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(No) Queer Futurism: Prostitutes, Pink Poets, and Politics in Italy from 1913-1918

  • Author(s): Van Ness, Emma K
  • et al.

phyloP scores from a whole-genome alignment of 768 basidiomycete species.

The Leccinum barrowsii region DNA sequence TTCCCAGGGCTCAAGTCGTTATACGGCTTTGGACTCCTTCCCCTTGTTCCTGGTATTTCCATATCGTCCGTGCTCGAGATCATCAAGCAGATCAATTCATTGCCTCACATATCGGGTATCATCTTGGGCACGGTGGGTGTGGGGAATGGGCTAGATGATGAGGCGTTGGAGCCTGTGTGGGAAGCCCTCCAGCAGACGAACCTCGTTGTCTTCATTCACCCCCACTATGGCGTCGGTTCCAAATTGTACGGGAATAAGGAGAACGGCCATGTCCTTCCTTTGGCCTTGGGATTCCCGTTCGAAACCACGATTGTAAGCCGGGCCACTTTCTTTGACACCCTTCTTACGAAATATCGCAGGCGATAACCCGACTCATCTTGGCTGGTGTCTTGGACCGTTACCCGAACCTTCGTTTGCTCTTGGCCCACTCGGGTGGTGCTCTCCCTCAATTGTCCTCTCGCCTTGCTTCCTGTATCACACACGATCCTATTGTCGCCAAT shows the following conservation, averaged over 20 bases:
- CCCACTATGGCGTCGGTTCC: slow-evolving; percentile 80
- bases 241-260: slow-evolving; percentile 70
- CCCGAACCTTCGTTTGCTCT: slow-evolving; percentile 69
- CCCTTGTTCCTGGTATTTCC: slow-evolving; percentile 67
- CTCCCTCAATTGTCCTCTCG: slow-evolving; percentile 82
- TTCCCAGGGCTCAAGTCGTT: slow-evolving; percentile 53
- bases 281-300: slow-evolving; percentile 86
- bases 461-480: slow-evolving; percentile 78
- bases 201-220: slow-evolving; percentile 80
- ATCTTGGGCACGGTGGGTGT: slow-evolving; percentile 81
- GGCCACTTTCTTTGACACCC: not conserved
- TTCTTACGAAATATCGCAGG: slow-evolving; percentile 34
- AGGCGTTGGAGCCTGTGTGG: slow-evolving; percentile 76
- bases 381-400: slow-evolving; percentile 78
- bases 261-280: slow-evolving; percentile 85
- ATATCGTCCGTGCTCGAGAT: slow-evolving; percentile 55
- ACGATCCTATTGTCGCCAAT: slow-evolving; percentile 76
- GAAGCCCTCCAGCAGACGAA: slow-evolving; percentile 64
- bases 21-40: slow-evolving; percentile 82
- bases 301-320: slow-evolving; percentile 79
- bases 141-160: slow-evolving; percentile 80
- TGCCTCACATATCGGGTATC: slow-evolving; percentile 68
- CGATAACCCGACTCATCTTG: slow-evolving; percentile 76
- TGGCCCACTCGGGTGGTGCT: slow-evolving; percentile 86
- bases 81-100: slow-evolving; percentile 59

Italo Tavolato caused a scandal when the editors of Lacerba published his “Elogio della prostituzione” in 1913, yet this article was one of a number of sexually provocative texts produced in this first phase of Futurism. The subversive and revolutionary nature of this avant-garde art movement was largely based on the overturning and questioning of traditional gender roles, what we would call today a “queer” as opposed to a hetero-normative concept of sexuality. The adoption and praise of the figure of the prostitute by Tavolato speaks to his re-evaluation of traditional sexual morality, making the prostitute a decadent yet honest alternative to reproductive sexual politics “Non costa anche la moglie?” Tavolato rightly asks. Marinetti also makes use of this strategy of undermining expectations of gender in the initial phase of Futurism, his “prostitute-like” tactics of self-promotion garnering him the title the “Pink Poet” according to Claudia Salaris. As the movement spread, however, battle lines were drawn, and traditional gender roles re-established as the distinction between Futurism and Fascism was blurred. Using Lee Edelman’s vision of a hypothetical queer politics from his work No Future: Queer Theory and the Death Drive as a lens through which to read the progression of the Futurist movement, it becomes apparent that the tension between homosexual and homo-social is not a latent force on the margins of Futurism, but rather a central, formative issue. The role of the prostitute in the writings of the Futurists makes this clear. By examining Marinetti’s and the Milanese futurists’ treatment of Tavolato, Papini, Palazzeschi, and the other Florentines in their correspondence, articles, and manifestoes, as well as Marinetti and Corra’s homophobic novel L’isola dei baci, this paper hopes to illuminate the function of queer politics and the role of reproductive futurism in the history of Italian Futurism.

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